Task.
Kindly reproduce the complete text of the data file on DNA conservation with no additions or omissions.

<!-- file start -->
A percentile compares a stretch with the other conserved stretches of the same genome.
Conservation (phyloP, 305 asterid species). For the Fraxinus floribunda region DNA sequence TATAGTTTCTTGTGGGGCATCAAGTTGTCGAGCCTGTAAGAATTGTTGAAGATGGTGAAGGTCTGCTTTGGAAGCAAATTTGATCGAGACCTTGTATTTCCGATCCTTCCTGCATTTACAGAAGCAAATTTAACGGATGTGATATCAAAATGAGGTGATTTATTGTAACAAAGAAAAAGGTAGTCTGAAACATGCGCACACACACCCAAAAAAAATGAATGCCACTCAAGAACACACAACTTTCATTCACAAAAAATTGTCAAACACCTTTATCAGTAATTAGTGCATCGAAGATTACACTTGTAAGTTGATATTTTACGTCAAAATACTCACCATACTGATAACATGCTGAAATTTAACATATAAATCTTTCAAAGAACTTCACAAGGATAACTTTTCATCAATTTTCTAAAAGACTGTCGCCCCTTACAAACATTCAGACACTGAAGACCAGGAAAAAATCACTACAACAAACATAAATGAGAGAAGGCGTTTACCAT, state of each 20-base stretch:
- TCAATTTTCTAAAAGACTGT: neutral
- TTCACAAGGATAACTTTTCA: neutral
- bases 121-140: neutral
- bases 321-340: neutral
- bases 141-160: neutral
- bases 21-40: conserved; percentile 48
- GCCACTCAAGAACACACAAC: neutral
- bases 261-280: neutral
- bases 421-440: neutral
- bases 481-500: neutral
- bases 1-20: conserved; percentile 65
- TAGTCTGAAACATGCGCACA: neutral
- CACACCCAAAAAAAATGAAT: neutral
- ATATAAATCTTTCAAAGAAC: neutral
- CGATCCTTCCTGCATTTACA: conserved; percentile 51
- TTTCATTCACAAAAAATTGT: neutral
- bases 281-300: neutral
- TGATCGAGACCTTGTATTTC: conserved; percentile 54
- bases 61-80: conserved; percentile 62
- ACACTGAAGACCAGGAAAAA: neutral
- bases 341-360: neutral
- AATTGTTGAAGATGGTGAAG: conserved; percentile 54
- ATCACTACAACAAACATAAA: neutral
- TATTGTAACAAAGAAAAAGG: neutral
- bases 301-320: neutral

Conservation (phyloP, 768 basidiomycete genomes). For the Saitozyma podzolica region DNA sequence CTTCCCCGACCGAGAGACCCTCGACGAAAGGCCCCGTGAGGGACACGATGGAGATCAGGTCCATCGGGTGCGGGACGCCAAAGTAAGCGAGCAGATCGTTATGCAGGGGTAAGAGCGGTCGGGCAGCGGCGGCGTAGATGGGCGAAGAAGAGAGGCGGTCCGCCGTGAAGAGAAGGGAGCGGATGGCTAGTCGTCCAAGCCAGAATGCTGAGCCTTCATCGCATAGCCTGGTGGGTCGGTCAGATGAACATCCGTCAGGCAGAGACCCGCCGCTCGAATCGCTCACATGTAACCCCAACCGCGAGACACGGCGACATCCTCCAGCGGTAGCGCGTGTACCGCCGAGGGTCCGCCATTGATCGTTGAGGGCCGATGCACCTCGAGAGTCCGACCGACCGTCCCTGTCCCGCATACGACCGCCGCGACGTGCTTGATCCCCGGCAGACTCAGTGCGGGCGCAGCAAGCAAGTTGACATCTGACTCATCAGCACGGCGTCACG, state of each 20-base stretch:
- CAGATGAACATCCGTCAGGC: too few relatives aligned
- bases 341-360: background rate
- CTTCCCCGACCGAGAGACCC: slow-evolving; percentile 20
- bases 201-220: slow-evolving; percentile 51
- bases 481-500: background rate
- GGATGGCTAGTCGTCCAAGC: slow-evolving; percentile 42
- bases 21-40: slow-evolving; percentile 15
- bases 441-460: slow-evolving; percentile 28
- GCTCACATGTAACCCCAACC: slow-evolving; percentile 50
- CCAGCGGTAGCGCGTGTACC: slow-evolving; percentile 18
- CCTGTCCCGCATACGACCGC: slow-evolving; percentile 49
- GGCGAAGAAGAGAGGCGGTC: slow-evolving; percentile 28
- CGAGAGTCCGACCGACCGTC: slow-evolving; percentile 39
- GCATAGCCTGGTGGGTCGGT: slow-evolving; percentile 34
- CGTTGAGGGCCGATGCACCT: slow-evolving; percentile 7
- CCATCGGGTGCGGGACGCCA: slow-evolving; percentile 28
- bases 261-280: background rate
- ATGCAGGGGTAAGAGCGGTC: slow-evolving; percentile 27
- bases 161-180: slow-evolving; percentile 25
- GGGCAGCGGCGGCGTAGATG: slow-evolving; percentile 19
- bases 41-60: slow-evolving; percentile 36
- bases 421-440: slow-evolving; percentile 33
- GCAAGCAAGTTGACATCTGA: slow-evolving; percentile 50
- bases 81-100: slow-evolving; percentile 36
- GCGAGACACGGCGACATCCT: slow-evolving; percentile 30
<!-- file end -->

A percentile compares a stretch with the other conserved stretches of the same genome.
Conservation (phyloP, 305 asterid species). For the Fraxinus floribunda region DNA sequence TATAGTTTCTTGTGGGGCATCAAGTTGTCGAGCCTGTAAGAATTGTTGAAGATGGTGAAGGTCTGCTTTGGAAGCAAATTTGATCGAGACCTTGTATTTCCGATCCTTCCTGCATTTACAGAAGCAAATTTAACGGATGTGATATCAAAATGAGGTGATTTATTGTAACAAAGAAAAAGGTAGTCTGAAACATGCGCACACACACCCAAAAAAAATGAATGCCACTCAAGAACACACAACTTTCATTCACAAAAAATTGTCAAACACCTTTATCAGTAATTAGTGCATCGAAGATTACACTTGTAAGTTGATATTTTACGTCAAAATACTCACCATACTGATAACATGCTGAAATTTAACATATAAATCTTTCAAAGAACTTCACAAGGATAACTTTTCATCAATTTTCTAAAAGACTGTCGCCCCTTACAAACATTCAGACACTGAAGACCAGGAAAAAATCACTACAACAAACATAAATGAGAGAAGGCGTTTACCAT, state of each 20-base stretch:
- TCAATTTTCTAAAAGACTGT: neutral
- TTCACAAGGATAACTTTTCA: neutral
- bases 121-140: neutral
- bases 321-340: neutral
- bases 141-160: neutral
- bases 21-40: conserved; percentile 48
- GCCACTCAAGAACACACAAC: neutral
- bases 261-280: neutral
- bases 421-440: neutral
- bases 481-500: neutral
- bases 1-20: conserved; percentile 65
- TAGTCTGAAACATGCGCACA: neutral
- CACACCCAAAAAAAATGAAT: neutral
- ATATAAATCTTTCAAAGAAC: neutral
- CGATCCTTCCTGCATTTACA: conserved; percentile 51
- TTTCATTCACAAAAAATTGT: neutral
- bases 281-300: neutral
- TGATCGAGACCTTGTATTTC: conserved; percentile 54
- bases 61-80: conserved; percentile 62
- ACACTGAAGACCAGGAAAAA: neutral
- bases 341-360: neutral
- AATTGTTGAAGATGGTGAAG: conserved; percentile 54
- ATCACTACAACAAACATAAA: neutral
- TATTGTAACAAAGAAAAAGG: neutral
- bases 301-320: neutral

Conservation (phyloP, 768 basidiomycete genomes). For the Saitozyma podzolica region DNA sequence CTTCCCCGACCGAGAGACCCTCGACGAAAGGCCCCGTGAGGGACACGATGGAGATCAGGTCCATCGGGTGCGGGACGCCAAAGTAAGCGAGCAGATCGTTATGCAGGGGTAAGAGCGGTCGGGCAGCGGCGGCGTAGATGGGCGAAGAAGAGAGGCGGTCCGCCGTGAAGAGAAGGGAGCGGATGGCTAGTCGTCCAAGCCAGAATGCTGAGCCTTCATCGCATAGCCTGGTGGGTCGGTCAGATGAACATCCGTCAGGCAGAGACCCGCCGCTCGAATCGCTCACATGTAACCCCAACCGCGAGACACGGCGACATCCTCCAGCGGTAGCGCGTGTACCGCCGAGGGTCCGCCATTGATCGTTGAGGGCCGATGCACCTCGAGAGTCCGACCGACCGTCCCTGTCCCGCATACGACCGCCGCGACGTGCTTGATCCCCGGCAGACTCAGTGCGGGCGCAGCAAGCAAGTTGACATCTGACTCATCAGCACGGCGTCACG, state of each 20-base stretch:
- CAGATGAACATCCGTCAGGC: too few relatives aligned
- bases 341-360: background rate
- CTTCCCCGACCGAGAGACCC: slow-evolving; percentile 20
- bases 201-220: slow-evolving; percentile 51
- bases 481-500: background rate
- GGATGGCTAGTCGTCCAAGC: slow-evolving; percentile 42
- bases 21-40: slow-evolving; percentile 15
- bases 441-460: slow-evolving; percentile 28
- GCTCACATGTAACCCCAACC: slow-evolving; percentile 50
- CCAGCGGTAGCGCGTGTACC: slow-evolving; percentile 18
- CCTGTCCCGCATACGACCGC: slow-evolving; percentile 49
- GGCGAAGAAGAGAGGCGGTC: slow-evolving; percentile 28
- CGAGAGTCCGACCGACCGTC: slow-evolving; percentile 39
- GCATAGCCTGGTGGGTCGGT: slow-evolving; percentile 34
- CGTTGAGGGCCGATGCACCT: slow-evolving; percentile 7
- CCATCGGGTGCGGGACGCCA: slow-evolving; percentile 28
- bases 261-280: background rate
- ATGCAGGGGTAAGAGCGGTC: slow-evolving; percentile 27
- bases 161-180: slow-evolving; percentile 25
- GGGCAGCGGCGGCGTAGATG: slow-evolving; percentile 19
- bases 41-60: slow-evolving; percentile 36
- bases 421-440: slow-evolving; percentile 33
- GCAAGCAAGTTGACATCTGA: slow-evolving; percentile 50
- bases 81-100: slow-evolving; percentile 36
- GCGAGACACGGCGACATCCT: slow-evolving; percentile 30